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The Upper-Class Brooklyn Resorts of the Victorian Era

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Welcome back to Curbed Classics, a column in which writer Lisa Santoro traces the history of a classic New York City building. Have a building to nominate for a future installment? Please suggest it to the tipline.

While Coney Island was known for entertaining the masses with its amusements and oddities, further east lie two areas that once catered to a more genteel and refined population. Beginning in the 1870s, two prominent men would develop their respective properties, Manhattan Beach and Brighton Beach, creating lavish and grandiose hotels for the city's upper middle class and wealthy elite. At the time, these areas were premiere resort destinations; today they are a distant memory, demolished just a few decades after they were built. Looking at present day Manhattan and Brighton Beaches, communities that are quite distinct from one another, it is difficult to envision their past?which makes it all the more interesting.

An unfortunate circumstance first brought Manhattan Beach's creator, investor and railroad tycoon Austin Corbin, to the area. Under doctor's orders to spend the summer at the seaside for his young son's health, Corbin was a guest at the Ocean Hotel owned by William Engelman, a man who made his fortune selling horses to the government during the Civil War. While there, Corbin set his sights on the uninhabited swampland east of Engelman's property, realizing its potential as a resort destination. He chose the name "Manhattan Beach" in the hope that its cosmopolitan flavor would attract a clientele of the same ilk. Also recognizing that the remote location required transportation access, he used his power as president of the Long Island Railroad to construct the New York and Manhattan Beach Railway, bringing the shore within one hour of uptown New York.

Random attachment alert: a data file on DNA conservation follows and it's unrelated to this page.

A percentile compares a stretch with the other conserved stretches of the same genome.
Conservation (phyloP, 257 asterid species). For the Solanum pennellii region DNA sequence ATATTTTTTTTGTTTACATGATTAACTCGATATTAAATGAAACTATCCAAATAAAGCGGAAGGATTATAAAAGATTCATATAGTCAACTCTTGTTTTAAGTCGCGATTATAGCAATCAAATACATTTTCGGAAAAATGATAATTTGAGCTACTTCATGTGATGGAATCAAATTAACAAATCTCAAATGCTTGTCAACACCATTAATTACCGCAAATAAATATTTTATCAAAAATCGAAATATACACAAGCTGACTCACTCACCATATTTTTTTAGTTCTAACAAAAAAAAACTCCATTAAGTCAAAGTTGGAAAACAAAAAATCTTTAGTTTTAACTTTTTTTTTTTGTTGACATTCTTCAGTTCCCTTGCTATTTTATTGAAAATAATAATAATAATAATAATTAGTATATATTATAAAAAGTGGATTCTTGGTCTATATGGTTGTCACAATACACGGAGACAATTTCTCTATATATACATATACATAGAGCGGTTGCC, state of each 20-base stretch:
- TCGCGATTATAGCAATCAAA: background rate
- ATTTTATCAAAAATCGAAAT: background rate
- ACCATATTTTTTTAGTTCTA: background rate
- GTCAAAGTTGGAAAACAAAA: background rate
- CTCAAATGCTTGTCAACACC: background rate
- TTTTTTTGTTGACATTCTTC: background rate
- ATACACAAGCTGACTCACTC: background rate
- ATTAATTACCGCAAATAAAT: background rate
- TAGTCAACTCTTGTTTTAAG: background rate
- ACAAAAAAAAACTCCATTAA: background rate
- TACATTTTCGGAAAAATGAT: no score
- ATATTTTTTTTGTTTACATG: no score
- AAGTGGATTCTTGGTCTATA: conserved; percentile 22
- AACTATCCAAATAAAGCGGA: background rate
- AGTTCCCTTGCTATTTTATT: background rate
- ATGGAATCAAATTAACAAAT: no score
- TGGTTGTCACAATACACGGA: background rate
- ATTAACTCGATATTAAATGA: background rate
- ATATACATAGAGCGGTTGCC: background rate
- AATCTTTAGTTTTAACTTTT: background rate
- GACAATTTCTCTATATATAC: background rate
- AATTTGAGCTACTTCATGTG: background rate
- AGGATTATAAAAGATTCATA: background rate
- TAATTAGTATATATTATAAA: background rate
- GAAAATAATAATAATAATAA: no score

The Manhattan Beach Hotel opened for business in the summer of 1877. Built by architect J. Pickering Putnam, the four-story Queen Anne-style wooden hotel was nearly 700 feet long, featuring distinctive turrets and covered verandas with neatly manicured grounds surrounding the hotel and facing the boardwalk. The hotel had a grand reputation from the moment it opened?former president Ulysses S. Grant presided over its open ceremony on July 4 of that year. The Brooklyn Daily Eagle called it "the best hotel on the Atlantic Ocean." It would have been difficult to disagree: the hotel featured 150 guest rooms as well as an assortment of restaurants, ballrooms, and shops and offered first class entertainment?John Philip Sousa performed here and wrote the musical piece "The Manhattan Beach March" in the hotel's honor in 1893. In addition, exclusive New York clubs such as the University Club, the Union League, the New York Club and the Coney Island Jockey Club used the resort as their summer headquarters. Based on the success of his first hotel, Corbin would build another three years later?the Oriental Hotel. An opulent hotel with a Moorish motif, this hotel catered to the wealthiest of families, offering them suites for extended stays throughout the entire resort season.